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Daktari

Recording direct to computer or BOSS 600 ???

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scotty_b    16
But wouldn't that be an application issue rather than platform issue? For instance, I've heard of people transferring Pro Tools files back and forth between studios that are on a different platform.

I think it depends on the type of studio... Most pro recording studios still use Pro Tools, which is available on both platforms and from what I've heard, Pro Tools works best on Mac (like how Reaper does on PC, but probably not as drastic of a difference as Reaper lol). But a lot of mastering studios are using Sequoia (which is Samplitude's bigger brother) which is also PC only. In fact Bob Katz (the guy who wrote the book on mastering) is a Sequoia user.

But wouldn't the intuitive part be based on the recording program rather than the OS? In other words, what would make Cubase more intuitive on a Mac OS than on Windows?

And I should say that the big reason I'm pushing the PC is not just for the sake of pushing Windows. LOL But it's because of Reaper and from what I've read on the Reaper forum, it clearly runs better and is more developed on PC. Not to mention tons of amazing free VST effects for the PC also give PC another huge advantage.

So my debate isn't so much Boss vs PC vs Mac as it is Reaper vs "everything else". :D

Ditto. I don't actually use Reaper as my recording program, I use Magix Samplitude. But out of all of the recording programs I've used (every one I can legally get my hands on lol) including SAWStudio which runs at $2,500... I would put Reaper as my #2 choice behind Samplitude. If Samplitude were to vanish into thin air tomorrow, I would move right to Reaper without thinking twice. That's not just for the cheap price tag, but because it is an amazing program and it seems to be growing exponentially compared to other programs. If Reaper keeps going at the rate it has been, then one day I may even wind up replacing Samplitude with Reaper, who knows? :dunno:

I think the advantage would still be with PC or Mac in this regard as you already likely take a laptop to work. So that's one less thing to put in your bag AND you can edit while you are "supposed" to be working without looking suspicious. :winkthumb:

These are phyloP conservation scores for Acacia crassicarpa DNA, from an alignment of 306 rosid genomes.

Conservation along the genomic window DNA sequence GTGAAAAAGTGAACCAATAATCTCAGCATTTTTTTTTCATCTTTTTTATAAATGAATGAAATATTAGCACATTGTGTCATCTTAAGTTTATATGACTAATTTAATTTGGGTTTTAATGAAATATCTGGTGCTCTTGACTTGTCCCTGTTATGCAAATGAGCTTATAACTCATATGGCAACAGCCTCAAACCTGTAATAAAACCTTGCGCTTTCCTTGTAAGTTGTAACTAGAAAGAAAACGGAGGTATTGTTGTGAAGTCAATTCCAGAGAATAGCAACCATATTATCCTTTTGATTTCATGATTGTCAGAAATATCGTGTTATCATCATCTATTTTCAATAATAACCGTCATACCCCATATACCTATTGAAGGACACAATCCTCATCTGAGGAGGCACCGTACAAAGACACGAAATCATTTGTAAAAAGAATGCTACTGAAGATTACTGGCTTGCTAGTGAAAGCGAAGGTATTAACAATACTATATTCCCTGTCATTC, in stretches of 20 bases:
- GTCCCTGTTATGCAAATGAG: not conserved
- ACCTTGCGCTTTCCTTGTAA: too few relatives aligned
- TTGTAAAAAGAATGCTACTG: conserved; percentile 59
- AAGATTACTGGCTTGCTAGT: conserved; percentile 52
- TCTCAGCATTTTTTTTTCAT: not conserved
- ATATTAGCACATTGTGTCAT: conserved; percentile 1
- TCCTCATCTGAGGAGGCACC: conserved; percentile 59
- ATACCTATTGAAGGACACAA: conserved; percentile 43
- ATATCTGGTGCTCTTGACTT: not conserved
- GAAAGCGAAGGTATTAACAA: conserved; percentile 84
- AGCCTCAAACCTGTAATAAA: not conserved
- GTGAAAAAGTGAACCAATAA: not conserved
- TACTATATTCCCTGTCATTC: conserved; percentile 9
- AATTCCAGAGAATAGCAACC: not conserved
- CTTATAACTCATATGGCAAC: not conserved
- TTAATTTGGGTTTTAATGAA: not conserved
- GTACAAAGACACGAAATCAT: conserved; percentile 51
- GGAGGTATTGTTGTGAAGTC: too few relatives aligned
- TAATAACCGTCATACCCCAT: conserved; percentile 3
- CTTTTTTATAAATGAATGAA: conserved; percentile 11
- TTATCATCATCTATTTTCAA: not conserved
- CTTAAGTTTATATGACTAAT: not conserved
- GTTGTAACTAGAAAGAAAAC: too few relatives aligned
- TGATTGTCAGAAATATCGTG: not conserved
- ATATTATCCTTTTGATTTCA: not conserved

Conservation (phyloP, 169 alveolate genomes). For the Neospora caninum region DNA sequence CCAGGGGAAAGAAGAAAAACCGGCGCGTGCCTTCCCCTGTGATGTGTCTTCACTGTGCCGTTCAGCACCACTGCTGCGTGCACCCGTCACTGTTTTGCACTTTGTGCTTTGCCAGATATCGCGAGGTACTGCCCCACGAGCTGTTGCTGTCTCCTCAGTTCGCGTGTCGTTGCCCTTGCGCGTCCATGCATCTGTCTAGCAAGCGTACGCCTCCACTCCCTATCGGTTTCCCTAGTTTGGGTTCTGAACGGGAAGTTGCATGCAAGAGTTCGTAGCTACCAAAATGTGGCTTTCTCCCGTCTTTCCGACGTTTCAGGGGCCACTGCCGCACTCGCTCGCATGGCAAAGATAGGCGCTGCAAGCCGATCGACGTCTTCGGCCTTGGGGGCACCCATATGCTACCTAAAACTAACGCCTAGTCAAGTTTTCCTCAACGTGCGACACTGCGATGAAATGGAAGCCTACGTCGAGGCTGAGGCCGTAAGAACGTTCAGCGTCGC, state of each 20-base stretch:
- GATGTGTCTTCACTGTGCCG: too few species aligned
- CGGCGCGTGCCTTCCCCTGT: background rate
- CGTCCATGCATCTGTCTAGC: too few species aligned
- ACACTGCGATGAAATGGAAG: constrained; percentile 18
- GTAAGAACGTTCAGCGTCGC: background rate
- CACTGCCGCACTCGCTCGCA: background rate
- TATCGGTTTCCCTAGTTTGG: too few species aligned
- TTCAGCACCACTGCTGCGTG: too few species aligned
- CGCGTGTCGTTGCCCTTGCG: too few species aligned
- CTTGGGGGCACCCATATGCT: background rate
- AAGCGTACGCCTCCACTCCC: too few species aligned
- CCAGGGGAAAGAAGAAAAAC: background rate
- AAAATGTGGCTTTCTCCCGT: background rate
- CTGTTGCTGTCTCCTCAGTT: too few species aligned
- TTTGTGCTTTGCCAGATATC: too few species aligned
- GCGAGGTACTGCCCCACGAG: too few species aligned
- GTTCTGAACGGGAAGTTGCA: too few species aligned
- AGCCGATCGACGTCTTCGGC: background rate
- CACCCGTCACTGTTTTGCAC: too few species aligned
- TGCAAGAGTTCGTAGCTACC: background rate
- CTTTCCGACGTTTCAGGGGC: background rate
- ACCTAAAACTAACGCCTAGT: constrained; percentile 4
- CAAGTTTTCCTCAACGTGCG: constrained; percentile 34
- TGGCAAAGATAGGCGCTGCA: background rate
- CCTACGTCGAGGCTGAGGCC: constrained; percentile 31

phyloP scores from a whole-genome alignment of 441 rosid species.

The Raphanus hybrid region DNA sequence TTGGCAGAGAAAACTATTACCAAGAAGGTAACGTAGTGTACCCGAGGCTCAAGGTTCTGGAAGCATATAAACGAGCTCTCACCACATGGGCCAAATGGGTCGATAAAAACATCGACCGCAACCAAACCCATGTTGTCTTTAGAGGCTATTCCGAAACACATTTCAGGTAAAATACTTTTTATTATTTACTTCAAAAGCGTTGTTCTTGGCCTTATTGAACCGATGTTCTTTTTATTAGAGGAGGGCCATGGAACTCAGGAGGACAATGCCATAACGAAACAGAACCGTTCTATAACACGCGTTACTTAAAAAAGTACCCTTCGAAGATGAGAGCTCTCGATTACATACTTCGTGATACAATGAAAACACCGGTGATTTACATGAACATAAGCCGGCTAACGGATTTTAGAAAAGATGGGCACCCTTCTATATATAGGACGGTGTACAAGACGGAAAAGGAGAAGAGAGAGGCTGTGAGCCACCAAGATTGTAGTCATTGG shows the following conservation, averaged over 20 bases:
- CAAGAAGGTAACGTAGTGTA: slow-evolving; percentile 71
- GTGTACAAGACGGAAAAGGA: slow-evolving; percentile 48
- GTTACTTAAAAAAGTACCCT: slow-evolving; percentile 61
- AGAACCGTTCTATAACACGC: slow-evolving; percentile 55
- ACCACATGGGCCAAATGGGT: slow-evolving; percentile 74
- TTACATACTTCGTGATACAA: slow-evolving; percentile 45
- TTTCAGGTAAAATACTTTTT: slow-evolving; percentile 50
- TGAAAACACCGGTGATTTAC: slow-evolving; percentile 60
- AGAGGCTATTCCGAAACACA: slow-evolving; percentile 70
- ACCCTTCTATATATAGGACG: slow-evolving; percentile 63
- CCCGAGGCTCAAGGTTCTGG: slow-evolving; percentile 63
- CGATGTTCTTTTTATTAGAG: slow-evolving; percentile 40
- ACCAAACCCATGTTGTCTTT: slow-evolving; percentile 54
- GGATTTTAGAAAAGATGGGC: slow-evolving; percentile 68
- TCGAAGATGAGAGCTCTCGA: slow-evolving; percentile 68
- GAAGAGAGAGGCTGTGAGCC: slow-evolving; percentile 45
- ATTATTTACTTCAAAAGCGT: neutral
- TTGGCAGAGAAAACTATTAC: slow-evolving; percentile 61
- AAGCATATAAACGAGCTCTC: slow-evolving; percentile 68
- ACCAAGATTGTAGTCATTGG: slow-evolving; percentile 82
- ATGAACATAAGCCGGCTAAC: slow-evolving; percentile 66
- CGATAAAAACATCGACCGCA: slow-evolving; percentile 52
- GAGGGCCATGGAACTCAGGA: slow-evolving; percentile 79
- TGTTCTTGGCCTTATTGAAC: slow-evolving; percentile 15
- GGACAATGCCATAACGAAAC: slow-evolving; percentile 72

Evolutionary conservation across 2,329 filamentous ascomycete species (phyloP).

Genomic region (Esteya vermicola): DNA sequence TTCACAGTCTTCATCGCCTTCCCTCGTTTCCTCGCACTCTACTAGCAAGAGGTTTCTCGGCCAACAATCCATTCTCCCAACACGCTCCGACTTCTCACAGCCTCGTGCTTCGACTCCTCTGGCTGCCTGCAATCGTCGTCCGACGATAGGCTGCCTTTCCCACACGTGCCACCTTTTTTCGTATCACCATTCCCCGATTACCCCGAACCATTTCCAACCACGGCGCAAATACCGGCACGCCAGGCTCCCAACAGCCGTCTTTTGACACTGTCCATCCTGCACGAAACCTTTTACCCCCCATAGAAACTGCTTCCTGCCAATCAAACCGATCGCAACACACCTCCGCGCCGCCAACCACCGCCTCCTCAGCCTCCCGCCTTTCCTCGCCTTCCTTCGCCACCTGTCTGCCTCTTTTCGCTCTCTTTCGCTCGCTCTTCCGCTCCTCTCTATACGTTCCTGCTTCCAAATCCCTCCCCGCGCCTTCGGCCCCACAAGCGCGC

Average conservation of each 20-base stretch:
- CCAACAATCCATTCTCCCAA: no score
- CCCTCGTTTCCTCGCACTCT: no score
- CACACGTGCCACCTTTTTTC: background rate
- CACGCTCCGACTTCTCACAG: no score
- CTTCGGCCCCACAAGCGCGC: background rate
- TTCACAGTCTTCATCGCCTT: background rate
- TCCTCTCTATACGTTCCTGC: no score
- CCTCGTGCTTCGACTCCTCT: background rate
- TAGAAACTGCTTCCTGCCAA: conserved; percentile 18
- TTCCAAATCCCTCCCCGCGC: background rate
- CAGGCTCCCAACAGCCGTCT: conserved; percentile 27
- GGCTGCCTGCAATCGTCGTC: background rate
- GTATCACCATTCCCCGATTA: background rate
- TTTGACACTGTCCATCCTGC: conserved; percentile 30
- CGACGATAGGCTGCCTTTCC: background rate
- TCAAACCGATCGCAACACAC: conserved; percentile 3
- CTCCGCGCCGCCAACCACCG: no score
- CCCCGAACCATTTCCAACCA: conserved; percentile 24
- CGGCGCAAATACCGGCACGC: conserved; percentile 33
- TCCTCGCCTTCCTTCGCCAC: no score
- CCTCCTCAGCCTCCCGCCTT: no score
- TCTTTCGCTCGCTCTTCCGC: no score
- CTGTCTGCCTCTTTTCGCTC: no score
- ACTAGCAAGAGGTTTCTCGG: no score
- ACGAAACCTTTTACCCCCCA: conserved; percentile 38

-tkr

I have found the Mac OS to be preferable to Windows in many ways for myself. The integration of files amongst various programmes on a Mac I have found to be far better. I have found Snow Leopard to be more stable than Windows, though I have had limited experience with 7, and that the whole experience has been far better for me.

And for what it is worth I am a very experienced PC user and have worked extensively with music software and hardware at a professional level for some time.

Yes I could do a mix down to a wav file and send that to another person, but being a Cubase user I have found it easier to send the whole file including plugin information etc. Given the studios I work for often use Cubase it was easier for me to do so. I was running Cubase on Windows before, but it did not always result in a happy experience in sharing projects between the platforms.

And it works for me and what I need it for. I have tried Reaper and wouldn't be in a hurry to go back to it.

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carol m    64

I'm happy with my Mac for everything. It always works, you don't need any security software to gum up the works and keep you wondering what/who has slowed you down now etc. I just find it easy to do most things I need. The vst's etc maybe less but there's still plenty to choose from, and newer Macs are all Intel anyway and can use vst's fine.

I use GarageBand, and now I'm learning more about what it really can do - much more than I realised - I don't miss the trash that is/was my dodgy PC at all- still need to format it, but haven't missed it or needed it yet.

I know people love Reaper, but I never really got to grips with what it can do. GarageBand is just easy and is good enough for me at the moment.

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Tekker    1
The integration of files amongst various programmes on a Mac I have found to be far better.

Hey Scotty, could you elaborate on that? I'm not sure I understand what you're referring too here.

Yes I could do a mix down to a wav file and send that to another person, but being a Cubase user I have found it easier to send the whole file including plugin information etc. Given the studios I work for often use Cubase it was easier for me to do so. I was running Cubase on Windows before, but it did not always result in a happy experience in sharing projects between the platforms.